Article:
James Cameron is one of the best directors in the world. His famous Titanic, which was first showed in 1997, was made into 3D movie this year------the 100 anniversary of Titanic being sunk.
The movie Titanic is close to the real accident happened on April 14th, 1912 and there’s a lot of physics involved in the movie. We have to admit that James Cameron really spent plenty of time on the causation of the accident. ①
physics side note: Pressure (√)
At the beginning of the movie, there is a group of people who want to find the invaluable “Heart of the Ocean”. They used submarine to get 3821 meters under the sea level. The absolute pressure on the submarine equals to the atmosphere pressure plus the pressure given by water. But the pressure given by water is so big that we can even ignore the P0 Pa =ρsea water*g*h
And the force on the window of submarine is F=P*A. So the force is 3.9*107N. The answer is almost the same as what the “boss” said in the movie when they were about to get into Titanic. ②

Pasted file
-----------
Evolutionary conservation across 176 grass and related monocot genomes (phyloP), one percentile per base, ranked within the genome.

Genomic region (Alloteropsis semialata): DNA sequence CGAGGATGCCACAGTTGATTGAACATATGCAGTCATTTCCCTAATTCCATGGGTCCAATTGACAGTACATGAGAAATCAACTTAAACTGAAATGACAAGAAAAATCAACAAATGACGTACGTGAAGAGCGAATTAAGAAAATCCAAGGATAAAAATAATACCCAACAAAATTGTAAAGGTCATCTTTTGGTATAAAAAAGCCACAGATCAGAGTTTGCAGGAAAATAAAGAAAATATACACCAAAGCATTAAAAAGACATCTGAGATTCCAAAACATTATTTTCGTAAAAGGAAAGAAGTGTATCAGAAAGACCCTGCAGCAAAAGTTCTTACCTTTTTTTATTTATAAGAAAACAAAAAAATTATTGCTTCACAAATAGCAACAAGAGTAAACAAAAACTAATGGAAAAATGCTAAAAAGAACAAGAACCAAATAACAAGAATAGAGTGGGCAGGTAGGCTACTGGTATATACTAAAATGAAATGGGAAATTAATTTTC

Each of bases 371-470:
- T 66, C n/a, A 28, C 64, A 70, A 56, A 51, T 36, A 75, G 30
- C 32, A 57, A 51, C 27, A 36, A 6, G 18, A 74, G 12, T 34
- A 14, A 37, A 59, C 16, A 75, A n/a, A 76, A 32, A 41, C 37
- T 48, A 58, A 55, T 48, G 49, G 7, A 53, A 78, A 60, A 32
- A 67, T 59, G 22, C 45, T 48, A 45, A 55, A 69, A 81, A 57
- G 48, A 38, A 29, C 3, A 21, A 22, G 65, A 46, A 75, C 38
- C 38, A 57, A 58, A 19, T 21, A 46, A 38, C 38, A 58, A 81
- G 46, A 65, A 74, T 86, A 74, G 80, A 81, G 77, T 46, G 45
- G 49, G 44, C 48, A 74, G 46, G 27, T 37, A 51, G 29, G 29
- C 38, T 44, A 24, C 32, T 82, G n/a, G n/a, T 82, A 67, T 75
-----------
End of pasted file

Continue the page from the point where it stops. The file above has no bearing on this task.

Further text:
physics side note: internal energy and work (√)
In the film, Mr. Eames suggested Captain Smith letting Titanic go with the full speed. And what they did in the film is asking the workers to add more coals to run the machines, which I believe are diesel engine or steam engine.
According to the first law of Thermodynamics we learned in Chapter 15, we knew that internal energy equals heat minus work done by the engine. (ΔU=Q-Wby) The work done by the engines made Titanic go forward. This is an energy transfer from heat to mechanic energy. And because the efficiency (e) of the certain engines won’t change and e=W/Q, so add more heat into the engine can produce more work. So the workers opened more engines and put more coals into them to run the engines with more heat.
③ physics side note: heat + wave (√)
In the movie, the night of April 13th, 1912, was extraordinarily cold but the ocean was peaceful. The sailors...
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